blog Time Hath Found Us: Texas Hospital Officials: Stop Treating Baby

April 30, 2005

Texas Hospital Officials: Stop Treating Baby

Hospitals used to be places where the ill went to be treated with full confidence that everything possible would be done to save lives. Now, hospitals have Futility Review Commissions.

ABC13 Eyewitness News
(4/29/05 - HOUSTON) - The mother of a critically ill baby is trying to figure out where to take her child after being told by doctors at Memorial Hermann Hospital that they would stop treating her in 10 days.

The five-month-old little girl was diagnosed with leukemia just weeks after her birth. Since then, she's undergone a number of different medical treatments and contracted an infection. Doctors and her parents disagree on what should happen next.
"Her mind is fully there," said the baby's mother, Tamiko Dismuke-Howard. "She knows when we are there. I can't give up because she won't give up."

Tamiko picked up a letter from Memorial Hermann Thursday night. It says simply that doctors believe all medical treatment, other than to ease Knya's pain and suffering, would be useless. Her parents have 10 days to find another hospital for Knya or her medical care will stop.

"We will not give up," said Charles Howard, the baby's father. "We are going all the way."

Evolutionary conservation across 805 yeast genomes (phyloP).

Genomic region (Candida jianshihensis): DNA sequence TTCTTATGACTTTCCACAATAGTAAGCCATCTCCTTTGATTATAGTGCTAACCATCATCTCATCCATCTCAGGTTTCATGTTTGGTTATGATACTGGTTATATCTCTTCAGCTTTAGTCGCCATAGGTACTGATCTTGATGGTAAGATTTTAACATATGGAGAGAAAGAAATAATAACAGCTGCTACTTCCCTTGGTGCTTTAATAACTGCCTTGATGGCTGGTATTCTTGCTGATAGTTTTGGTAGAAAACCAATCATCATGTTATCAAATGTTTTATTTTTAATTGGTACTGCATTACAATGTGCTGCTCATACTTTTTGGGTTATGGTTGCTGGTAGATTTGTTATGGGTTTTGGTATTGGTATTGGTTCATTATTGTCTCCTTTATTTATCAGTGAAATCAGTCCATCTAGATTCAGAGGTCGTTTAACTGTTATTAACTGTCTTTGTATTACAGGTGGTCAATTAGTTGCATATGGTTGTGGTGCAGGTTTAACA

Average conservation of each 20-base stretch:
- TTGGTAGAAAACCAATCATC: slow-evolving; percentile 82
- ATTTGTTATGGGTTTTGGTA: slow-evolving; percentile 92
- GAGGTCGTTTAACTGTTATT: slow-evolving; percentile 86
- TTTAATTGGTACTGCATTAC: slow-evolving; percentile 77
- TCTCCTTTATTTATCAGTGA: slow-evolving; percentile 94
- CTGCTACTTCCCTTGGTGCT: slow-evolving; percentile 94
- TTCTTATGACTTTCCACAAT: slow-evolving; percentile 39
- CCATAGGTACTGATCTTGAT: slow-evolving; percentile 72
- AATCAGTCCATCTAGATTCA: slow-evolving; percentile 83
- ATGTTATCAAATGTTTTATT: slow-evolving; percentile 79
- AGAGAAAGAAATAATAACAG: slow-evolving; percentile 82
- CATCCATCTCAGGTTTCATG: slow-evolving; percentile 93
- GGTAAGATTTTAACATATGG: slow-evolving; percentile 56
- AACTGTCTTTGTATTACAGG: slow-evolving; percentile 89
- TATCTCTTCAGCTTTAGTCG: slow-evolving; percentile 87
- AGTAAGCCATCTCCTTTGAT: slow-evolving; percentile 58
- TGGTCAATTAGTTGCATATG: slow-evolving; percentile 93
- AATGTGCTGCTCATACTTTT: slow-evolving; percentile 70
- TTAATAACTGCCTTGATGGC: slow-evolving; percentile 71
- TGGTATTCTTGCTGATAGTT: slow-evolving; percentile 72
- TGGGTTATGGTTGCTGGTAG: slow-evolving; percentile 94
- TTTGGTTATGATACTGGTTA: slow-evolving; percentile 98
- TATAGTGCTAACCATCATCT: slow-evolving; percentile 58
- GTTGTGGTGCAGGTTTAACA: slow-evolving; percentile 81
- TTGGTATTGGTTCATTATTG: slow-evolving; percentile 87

"Continuing treatment at this point would entail the prolonging of this extreme pain and suffering without any hope of a benefit with prolongation of life," said Chairman of the Futility Review Commission Richard Castriotta, MD.

It seems we are much more than on the slippery slope toward institutionalized involuntary euthanasia, we have arrived. Dr. Mary L. Davenport M.D. wrote "Forcing Doctors to Kill." In her article, Dr. Davenport, sheds light on how medicine has moved from life saving to Futility Review Commissions.

A major step has already taken place, almost unnoticed by the general public. The tepid modern alternatives to the Hippocratic Oath, such the World Medical Association's Declaration of Geneva, came into widespread use in America after World War II. The now-unused original Hippocratic Oath was a covenant between the physician and patient. In addition to swearing to uphold patient confidentiality, and prohibiting sexual relations between physician and patient, the Oath specifically prohibited medical killing. Both abortion and physician-assisted suicide were violations of the Oath American physicians once affirmed. Unbeknownst to most Americans, U.S. physicians have not had to swear off medical killing for decades.

Apparently, medicine the medical industry has gone from revering Hippocrates to idolizing Margaret Sanger.

Hat Tip: BlogsForTerri and HyScience.

Update: Right Wing Nut Job (I love that name) posts on the follow-the-money-factor of Baby Knya's plight at Straight Up with Sherri.